How we became unsuspecting heroes in a lawless Downtown Crossing.
Intro illustration by Scott Murry | HOTDOGTACO
Storyboard illustrations by George Pfromm II | @HDOGFIGHT
Boston’s rarely accused of being a sickeningly scrubbed metropolis. From neglected blocks of Blue Hill Avenue where pushers peddle with impunity, to the student ghettos of Allston which make the human chicken coops in Gangs of New York look civilized, the Hub is not in danger of becoming a museum city. We have too much authentic cobblestone, plus a regenerating college-aged set to rely on for ritual public puking and revelry. More importantly, even as accelerated gentrification sends our working families scrambling, we still have a thriving underclass lurking in the midst to provide us with a relatively tame and modern version of the Combat Zone, that notorious collection of porn shops and tug shows that once filled Boston’s seediest sections around Scollay Square.
After a particularly irksome Orange Line ride that spit us out in Chinatown early last Wednesday evening, we found ourselves with two hours to kill around Downtown Crossing. This isn’t difficult; we both spend at least that many hours each day perched on barstools, and the Tremont Street area is home to some of our favorite wet spots. What started as an impromptu plan for heavy drinking and light talk, however, quickly spun into a throwback to the downtown gutters of the 1970s, replete with drugs, violence, vagrants, and a bitter twist of surveillance state irony—all packed into a hallucinatory half-hour of weird.
Follow along as we recant our momentary brush with heroism.
A hulking and sweat-soaked rube is walking with the awkward, staccato movement of a brainless drunk and aggressively tailing three oblivious blond tourists, one of whom is lugging a waist-high plastic suitcase on wheels. He’s about 260 pounds of soft flesh, all of which is splashing on the concrete step after step. As we pass and admire one of the two new head shops in the area—a glowingly illuminated sinner’s oasis of blown glass and exotic blunts—the stalker closes in on his prey. Their rhythm matches ours; as the knuckle-dragging cave troll speeds up to get about a foot behind them, then drops back and repeats the pattern several times due to his high intoxication level, we’re right there alongside him. This all happens within one block.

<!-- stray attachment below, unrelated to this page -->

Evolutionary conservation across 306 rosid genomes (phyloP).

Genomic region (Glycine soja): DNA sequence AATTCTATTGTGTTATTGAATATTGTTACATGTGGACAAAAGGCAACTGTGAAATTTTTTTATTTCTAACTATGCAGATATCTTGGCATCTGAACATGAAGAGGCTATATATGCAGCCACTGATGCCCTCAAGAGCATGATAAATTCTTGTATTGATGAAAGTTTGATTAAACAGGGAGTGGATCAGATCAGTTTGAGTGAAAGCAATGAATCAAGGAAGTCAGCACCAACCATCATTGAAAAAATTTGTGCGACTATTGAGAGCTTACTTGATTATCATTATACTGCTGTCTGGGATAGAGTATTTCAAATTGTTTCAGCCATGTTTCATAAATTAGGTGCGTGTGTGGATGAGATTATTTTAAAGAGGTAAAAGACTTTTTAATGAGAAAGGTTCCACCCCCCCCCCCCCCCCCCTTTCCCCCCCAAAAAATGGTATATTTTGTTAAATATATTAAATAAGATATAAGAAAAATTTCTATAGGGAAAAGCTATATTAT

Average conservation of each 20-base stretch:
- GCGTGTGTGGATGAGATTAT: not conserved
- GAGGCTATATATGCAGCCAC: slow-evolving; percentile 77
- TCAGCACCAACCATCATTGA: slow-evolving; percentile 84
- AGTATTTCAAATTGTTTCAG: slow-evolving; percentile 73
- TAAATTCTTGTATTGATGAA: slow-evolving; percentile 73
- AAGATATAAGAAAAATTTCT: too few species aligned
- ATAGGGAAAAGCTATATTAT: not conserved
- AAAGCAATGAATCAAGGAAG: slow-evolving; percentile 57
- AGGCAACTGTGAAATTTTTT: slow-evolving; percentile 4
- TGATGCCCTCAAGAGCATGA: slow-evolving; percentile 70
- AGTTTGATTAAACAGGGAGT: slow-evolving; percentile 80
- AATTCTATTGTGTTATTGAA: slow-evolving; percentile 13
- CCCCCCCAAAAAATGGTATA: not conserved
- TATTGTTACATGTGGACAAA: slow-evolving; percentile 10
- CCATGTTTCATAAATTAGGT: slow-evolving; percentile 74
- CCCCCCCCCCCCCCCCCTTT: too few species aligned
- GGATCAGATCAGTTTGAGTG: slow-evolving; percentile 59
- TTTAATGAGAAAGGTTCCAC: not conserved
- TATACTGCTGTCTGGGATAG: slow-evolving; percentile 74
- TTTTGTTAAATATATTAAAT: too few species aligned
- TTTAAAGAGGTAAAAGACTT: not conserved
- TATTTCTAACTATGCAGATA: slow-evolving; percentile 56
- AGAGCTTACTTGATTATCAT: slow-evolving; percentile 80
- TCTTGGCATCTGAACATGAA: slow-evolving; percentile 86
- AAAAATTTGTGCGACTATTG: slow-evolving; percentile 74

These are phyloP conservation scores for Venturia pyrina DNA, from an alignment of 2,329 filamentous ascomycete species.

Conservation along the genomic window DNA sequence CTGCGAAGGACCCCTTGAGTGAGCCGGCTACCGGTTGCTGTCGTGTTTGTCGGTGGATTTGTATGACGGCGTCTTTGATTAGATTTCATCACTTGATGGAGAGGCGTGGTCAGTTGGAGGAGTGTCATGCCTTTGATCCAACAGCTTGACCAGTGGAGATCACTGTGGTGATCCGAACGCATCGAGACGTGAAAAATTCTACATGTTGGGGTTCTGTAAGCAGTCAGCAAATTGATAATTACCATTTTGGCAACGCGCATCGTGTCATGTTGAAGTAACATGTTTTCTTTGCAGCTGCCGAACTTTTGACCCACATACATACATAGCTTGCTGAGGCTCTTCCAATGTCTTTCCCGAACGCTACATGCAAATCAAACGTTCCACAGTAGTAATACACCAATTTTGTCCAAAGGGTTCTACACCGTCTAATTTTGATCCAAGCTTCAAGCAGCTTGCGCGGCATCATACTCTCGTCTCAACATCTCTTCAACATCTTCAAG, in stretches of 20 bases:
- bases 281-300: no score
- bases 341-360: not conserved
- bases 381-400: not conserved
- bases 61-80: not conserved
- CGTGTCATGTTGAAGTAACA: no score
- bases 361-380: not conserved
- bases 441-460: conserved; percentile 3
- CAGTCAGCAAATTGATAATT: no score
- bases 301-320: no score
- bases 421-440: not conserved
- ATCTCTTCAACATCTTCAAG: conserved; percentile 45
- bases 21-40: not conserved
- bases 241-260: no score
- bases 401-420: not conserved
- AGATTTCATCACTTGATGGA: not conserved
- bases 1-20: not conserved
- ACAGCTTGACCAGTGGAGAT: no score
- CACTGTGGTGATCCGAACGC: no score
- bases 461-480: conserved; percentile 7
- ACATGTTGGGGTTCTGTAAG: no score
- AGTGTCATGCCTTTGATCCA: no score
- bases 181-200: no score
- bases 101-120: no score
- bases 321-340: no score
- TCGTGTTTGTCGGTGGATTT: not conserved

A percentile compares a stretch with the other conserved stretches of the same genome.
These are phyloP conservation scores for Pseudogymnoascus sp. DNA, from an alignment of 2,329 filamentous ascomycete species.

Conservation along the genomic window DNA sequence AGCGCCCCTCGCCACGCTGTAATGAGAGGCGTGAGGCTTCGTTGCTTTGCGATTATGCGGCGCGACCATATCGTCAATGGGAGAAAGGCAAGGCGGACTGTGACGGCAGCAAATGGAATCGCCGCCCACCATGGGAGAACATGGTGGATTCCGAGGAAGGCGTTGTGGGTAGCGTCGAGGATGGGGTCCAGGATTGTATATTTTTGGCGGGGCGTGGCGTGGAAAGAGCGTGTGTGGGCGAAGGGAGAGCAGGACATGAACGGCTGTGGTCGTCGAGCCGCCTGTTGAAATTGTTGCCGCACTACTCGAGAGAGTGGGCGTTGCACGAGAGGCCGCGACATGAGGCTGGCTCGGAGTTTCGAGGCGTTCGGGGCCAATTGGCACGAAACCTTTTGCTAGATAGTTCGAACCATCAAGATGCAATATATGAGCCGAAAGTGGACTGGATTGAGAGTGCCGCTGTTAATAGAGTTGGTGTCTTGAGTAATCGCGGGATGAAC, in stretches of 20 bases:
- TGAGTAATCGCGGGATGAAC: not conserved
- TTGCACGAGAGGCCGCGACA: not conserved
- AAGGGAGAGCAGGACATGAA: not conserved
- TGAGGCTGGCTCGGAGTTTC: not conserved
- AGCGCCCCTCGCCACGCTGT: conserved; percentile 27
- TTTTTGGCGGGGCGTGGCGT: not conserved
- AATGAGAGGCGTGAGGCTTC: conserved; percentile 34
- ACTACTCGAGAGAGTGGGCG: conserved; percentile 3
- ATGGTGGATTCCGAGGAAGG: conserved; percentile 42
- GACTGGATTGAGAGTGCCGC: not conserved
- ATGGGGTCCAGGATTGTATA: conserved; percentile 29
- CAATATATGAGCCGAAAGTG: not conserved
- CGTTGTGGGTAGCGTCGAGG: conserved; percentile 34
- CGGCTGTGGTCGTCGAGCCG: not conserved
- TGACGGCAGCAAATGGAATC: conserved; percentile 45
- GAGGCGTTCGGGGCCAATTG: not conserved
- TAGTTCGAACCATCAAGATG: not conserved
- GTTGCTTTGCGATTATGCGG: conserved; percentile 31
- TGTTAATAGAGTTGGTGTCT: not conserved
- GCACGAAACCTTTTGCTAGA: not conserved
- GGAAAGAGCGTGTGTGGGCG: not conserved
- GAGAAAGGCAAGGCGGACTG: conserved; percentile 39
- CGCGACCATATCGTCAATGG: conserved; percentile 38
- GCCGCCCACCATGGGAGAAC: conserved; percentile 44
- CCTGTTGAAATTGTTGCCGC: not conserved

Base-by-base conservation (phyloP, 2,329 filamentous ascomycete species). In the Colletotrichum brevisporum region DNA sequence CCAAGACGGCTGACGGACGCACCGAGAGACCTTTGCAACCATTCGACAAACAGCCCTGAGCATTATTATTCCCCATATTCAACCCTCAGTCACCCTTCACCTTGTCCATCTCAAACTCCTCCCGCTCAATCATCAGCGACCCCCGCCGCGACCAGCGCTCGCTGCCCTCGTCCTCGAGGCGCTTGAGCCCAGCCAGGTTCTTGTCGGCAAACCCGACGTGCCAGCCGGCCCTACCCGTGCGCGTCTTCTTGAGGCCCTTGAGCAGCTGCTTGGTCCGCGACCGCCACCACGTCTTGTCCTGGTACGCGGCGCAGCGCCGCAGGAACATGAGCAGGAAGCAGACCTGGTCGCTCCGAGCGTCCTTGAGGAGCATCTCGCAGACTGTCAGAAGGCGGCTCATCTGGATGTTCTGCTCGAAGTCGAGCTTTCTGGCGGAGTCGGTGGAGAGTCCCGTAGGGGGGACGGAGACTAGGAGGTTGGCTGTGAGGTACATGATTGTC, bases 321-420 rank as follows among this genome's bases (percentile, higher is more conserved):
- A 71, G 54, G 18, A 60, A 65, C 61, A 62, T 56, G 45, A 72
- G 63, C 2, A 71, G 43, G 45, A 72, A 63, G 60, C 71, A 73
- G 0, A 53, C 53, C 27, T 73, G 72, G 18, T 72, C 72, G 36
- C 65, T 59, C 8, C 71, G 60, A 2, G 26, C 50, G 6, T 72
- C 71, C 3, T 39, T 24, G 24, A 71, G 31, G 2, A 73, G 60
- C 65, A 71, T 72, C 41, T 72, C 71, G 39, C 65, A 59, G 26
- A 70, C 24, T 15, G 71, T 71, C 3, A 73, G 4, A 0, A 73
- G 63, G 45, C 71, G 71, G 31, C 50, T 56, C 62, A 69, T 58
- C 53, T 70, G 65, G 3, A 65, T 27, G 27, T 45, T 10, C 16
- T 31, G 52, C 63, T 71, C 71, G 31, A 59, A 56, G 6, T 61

As if some angry god hears us wondering out loud if Boston has descended into a frightful jungle of indifferent bystanders, the guy finally lunges for the bag, spurring us to run directly at him and unleash a roaring “YO!” Our volume bounces off of the surrounding stonework, and perplexes the guy with the suitcase getting robbed—as does the realization that he has one Neanderthal behind him plus a pair of bearded animals hounding from a flanking position. He doesn’t know that we’re the good guys, and given our general unkemptness and the fast-moving nature of street violence, we forgive him for assuming we are two more vultures.
Startled by our brazen idiocy, the seemingly drug-addled thug—straight out of central casting, filthy wife beater and all—surrenders the suitcase and steps back. Meanwhile, we’re occupying the middle of Tremont Street and corralling the innocents to safety somewhere in the matrix between the Masonic Temple and Dunkin’ Donuts. Horns are honking. Traffic barrels straight at us. We trip over each other in the rush to still make a 7pm screening at Loews, and one of us loses a sneaker in the intersection. It’s picked up, slid back on, and we somehow wind up on the Chinatown side of Tremont. Blocked from us by traffic, the would-be thief scurries off. The tourists thank us profusely, but seem a bit confused when we inform them that we followed them for a block before swooping in. Nevertheless, we neutralize the threat, and triumphantly gallop into the theater lobby, our kicks now firmly fastened.
Since we’re both reporters, you’d think we might avoid admitting that we went to the wrong theater to preview The Fifth Estate, the upcoming docudrama about WikiLeaks founder Julian Assange. That’s exactly what happens, though, as it’s being shown at the Regal Fenway at least 20 minutes from the Boston Common theater where we’ve mistakenly come. After deciding that we can’t make it across town, we instead decide to re-enter the exhilarating time warp we had briefly experienced, and zip back into the Combat Zone heyday like Owen Wilson’s character in Midnight in Paris, at the mercy of the universe, pitching his novel to a young Hemingway.
Back out on the beat, one of us sees the wife beater causing more trouble—this time he’s attempting to commandeer a bag of hot nuts from a street vendor. We holler loudly, he retreats once more, and so we decide to turn snitch and find a cop to run official interference. Considering that we just published a Dig feature smashing Donnie Wahlberg for his fetishizing the police, it feels like a bad idea to call authorities on our cell phones, even with the NSA presumably on hiatus due to the government shutdown. If there’s ever a place where you can find the law in this city, though, it’s in the sketchy no man’s land where Chinatown meets Downtown Crossing. Or so we think.